Coal is now the emperor with no clothes
Myths promoted by supporters of South African coal mining only hinder the development of a just transition strategy for workers and communities facing the decline of coal power and exports, write Bobby Peek from groundWork, Makoma Lekalakala from Earthlife Africa and Melissa Fourie from the Centre for Environmental Rights in Business Day.
In the US the really big coal plants are beginning to close
With many of the small older coal units already retired, the latest round of coal plant closures are of far bigger plants with more significant climate benefits from closure, writes Benjamin Storrow in Scientific American.
How one billionaire could keep three countries hooked on coal for decades
A string of favourable regulatory and financial deals could allow high-cost coal from Adani’s Carmichael mine in Australia to be shipped to the company’s Godda coal power plant with the power for export to Bangladesh, write Somini Sengupta, Jacqueline Williams and Aruna Chandrasekhar in the New York Times.
A burning question for coal’s brightest star
If India is such a bright hope for global coal demand, why can’t investors see it, asks David Fickling in Bloomberg.
Japanese coal plant deferred: A spokesperson for Kansai Electric Power has confirmed that the proposed 1300 MW Akita coal plant has been “delayed” and that “no new construction schedule has been set.” The project was first proposed in March 2015 with construction slated to begin in August 2019. In March 2019 Marubeni Corporation, one of the companies in the joint venture that proposed the project, said that it would not proceed with the plant but had been unable to persuade Kansai Electric Power to abandon the project. Kansai Electric Power declined to comment on speculation that the joint venture has surrendered access rights to the electricity grid. (Reuters, Global Energy Monitor)
Report reveals deadly toll from Japan’s support for global coal plants: A report by Greenpeace Southeast Asia and Greenpeace Japan estimates that international coal plants funded by Japanese Government agencies between January 2013 and May 2019 are likely to cause between 148,000 and 410,000 avoidable premature deaths. Japanese agencies have provided US$16.7 billion in financial support for 17 coal plants. The report estimates most of the premature deaths would occur in India, Indonesia, Vietnam and Bangladesh. The report also estimates that Japanese-backed coal plants emit up to 13 times more nitrogen oxides, 33 times more sulphur dioxide (SO2) and 40 times more dust than plants built in Japan. (Greenpeace)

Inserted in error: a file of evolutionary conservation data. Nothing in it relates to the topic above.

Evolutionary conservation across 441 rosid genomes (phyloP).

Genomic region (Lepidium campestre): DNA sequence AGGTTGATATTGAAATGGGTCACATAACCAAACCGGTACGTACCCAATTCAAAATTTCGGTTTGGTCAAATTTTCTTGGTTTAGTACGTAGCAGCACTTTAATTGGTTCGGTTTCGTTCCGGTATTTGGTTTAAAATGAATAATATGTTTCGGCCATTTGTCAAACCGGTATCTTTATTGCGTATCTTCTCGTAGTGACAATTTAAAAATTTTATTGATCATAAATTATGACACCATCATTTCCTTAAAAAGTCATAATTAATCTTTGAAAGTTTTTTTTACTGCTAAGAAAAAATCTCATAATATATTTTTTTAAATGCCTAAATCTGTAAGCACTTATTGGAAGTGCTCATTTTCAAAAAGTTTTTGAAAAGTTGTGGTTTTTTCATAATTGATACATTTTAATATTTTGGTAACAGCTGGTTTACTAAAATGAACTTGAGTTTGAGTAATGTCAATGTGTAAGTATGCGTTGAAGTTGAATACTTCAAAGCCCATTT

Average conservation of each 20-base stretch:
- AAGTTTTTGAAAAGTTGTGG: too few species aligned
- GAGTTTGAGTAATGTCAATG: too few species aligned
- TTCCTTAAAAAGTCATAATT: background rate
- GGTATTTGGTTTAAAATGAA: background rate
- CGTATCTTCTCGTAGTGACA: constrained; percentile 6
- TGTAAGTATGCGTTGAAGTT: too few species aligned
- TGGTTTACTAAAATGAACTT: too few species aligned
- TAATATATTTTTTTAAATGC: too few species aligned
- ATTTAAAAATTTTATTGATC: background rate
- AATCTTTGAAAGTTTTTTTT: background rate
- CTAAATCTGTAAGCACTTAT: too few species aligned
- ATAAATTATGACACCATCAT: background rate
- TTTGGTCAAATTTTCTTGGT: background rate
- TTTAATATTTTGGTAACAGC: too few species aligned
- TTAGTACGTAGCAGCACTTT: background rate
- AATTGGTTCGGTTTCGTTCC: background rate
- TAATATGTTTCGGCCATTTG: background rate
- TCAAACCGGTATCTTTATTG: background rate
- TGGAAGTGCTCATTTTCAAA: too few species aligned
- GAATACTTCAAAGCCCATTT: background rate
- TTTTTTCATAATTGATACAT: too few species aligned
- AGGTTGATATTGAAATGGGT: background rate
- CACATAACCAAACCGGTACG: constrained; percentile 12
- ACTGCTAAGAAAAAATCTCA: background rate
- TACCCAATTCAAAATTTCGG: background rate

NASA data reveals world’s biggest sulphur dioxide polluters: A Greenpeace analysis of NASA data has revealed that India is the largest emitter of human-made SO2 emissions, accounting for 15 per cent of global tally. Other major SO2 emission hotspots associated with coal power plants are in South Africa, Russia, China, Turkey, US and Australia. The report estimates that over 52 per cent of the human-induced SO2 emissions originate from regions with high levels of coal use for power generation or industries. (Greenpeace)
Pakistan coal storage approved without public environmental assessment: Sindh Environmental Protection Agency has approved the construction of a new nine9 hectare coal storage project at Bin Qasim without requiring a public environmental assessment. The volume of coal being imported through the Pakistan International Bulk Terminal’s (PBIT) project at Bin Qasim has increased after a 2018 Supreme Court ruling limiting imports by the Karachi Port Trust. The court ruled that no coal should be stored in open stockpiles in Karachi city, which includes Bin Qasim, and could only be transported if strict dust control measures were implemented. PBIT has refused to release details of its proposed storage facility. (Dawn)
Myanmar deputy minister promotes coal plants: The Minister for Electricity and Energy, U Tun Naing, has told the upper house of Myanmar’s parliament that the government is “planning to go ahead with our plan to build coal-fired plants in partnership with private companies.” Citing the 33 per cent share nominated for coal in the country’s latest power development plan, he said that would equate 7940 MW of coal plants. Myanmar currently has only 160 MW of operating coal capacity. While Japanese and Chinese companies have floated coal projects, strong community opposition has stalled most projects from proceeding further. (Myanmar Times)